Check the post from bowerymarc who charted the scope traces that offer proof on the Vbus spikes with respect to the cap values on the same line. Scary...

* see his last post on the first webpage for the spikes
* XMOS has a documented a few passive parts to be used to suppress these VBUS transients but there are better options

For example, SP3010 is a solid device for ESD protection but does not assist on VBUS protection. However, beefy enough to offer upto IEC 61000-4-5 protection. An external Vbus diode like Fairchild FESD05P30Z will be suitable for Vbus line protection. Finally, AP2331 is a great choice for the in-rush protection.

After this front end conditioning, feed the protected Vbus line into your digital isolator (Silabs has some great parts we have used for years without issues). The isolator can remain to operate @ 3v3. Be sure to pay attention to close by cap requirements + FR4 isolation widths under the isolator.

Have you selected a suitable isolated DC-DC power supply? The spec of the isolated power supply should meet or exceed the isolator you select - the design will be as weak as the weakest component...

5) The VBUS pin on the XMOS CPU has to be be 5 volt tolerant based on the fact that it can be direct connected to USB but ok to electrically treat as a 3v3 pin. The logic high threshold can be met using a 3v3 swing.

6) Do not recommend the shutdown of the 24 Mhz clock which is the clock used to clock the USB state machine. The XMOS ref design uses a pre-programmed PLL from Silabs. This part is available through Digikey and emits 3 desirable clock values. However, saw some designs on Aliexpress where fixed clock oscillators were used in the design. If you are concerned about current draw, consider to use MEMS / pure silicon based oscillators which are apparently much lower in current consumption and will also survive harsh falls of the end product without damage.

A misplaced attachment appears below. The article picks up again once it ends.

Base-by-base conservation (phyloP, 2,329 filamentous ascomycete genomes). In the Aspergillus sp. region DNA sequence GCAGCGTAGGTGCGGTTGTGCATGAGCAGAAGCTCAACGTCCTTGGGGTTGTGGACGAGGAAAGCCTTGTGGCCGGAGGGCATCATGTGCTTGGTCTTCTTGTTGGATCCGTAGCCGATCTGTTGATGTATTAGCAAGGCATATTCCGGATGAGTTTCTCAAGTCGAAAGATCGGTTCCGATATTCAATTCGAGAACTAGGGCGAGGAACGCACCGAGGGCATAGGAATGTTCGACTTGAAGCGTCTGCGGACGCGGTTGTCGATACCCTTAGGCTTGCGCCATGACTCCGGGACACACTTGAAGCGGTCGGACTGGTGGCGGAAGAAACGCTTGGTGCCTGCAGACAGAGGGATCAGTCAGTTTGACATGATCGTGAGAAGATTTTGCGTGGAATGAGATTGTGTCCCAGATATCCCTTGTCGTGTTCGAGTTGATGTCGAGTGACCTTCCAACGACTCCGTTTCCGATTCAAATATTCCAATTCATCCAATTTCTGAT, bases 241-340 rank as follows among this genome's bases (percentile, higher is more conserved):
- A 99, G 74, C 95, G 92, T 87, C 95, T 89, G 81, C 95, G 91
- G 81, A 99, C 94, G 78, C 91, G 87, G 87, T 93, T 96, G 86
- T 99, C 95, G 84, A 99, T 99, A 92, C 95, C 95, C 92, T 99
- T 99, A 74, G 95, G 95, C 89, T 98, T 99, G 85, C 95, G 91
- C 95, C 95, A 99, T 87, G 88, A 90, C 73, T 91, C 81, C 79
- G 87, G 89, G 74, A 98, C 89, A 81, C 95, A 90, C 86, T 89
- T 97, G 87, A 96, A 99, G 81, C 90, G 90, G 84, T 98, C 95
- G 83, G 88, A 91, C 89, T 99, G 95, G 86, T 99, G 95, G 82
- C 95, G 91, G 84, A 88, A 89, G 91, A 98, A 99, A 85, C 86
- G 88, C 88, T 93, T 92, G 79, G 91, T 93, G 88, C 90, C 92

7) Stay away from electrolytics, tantalum caps. Consider ceramics only but do read up on how ceramic caps can derate from their marked value:

https://www.maximintegrated.com/en/app- ... vp/id/5527

Electrolytics can die over time; Tantalums act like a short circuit upon death.

The above are thoughts we would implement for our version of the design. Make a better mouse trap and the customers will flock to your version of the design...

Suggest to rough up the schematic and post if practical for a final review before moving to PCB layout, production.

Disclaimer: Not an audio developer but have high volumes of isolated designs out in the field in critical sectors.

A few comments:

Ok, more than a few :)
User avatar
Active Member
Posts: 42
Joined: Wed Apr 06, 2011 8:02 pm

Postby data » Sat Jul 08, 2017 10:06 pm

Regarding capacitors -- I too try to use ceramic wherever possible, and I have not designed tantalum caps into anything for many years; I am not aware of any compelling advantages they offer over modern multilayer ceramics, at least for what I do (audio mostly).

Unfortunately, in audio signal paths, multilayer ceramic caps have a serious disadvantage: they tend to be microphonic, particularly at high values. This all but rules out their use for AC coupling. 'Lytics still rule that application unfortunately.

The use of lytics gives designs a finite life, before recapping becomes necessary -- typically 15-25 years. If there is ever a viable alternative to them, I will switch right away.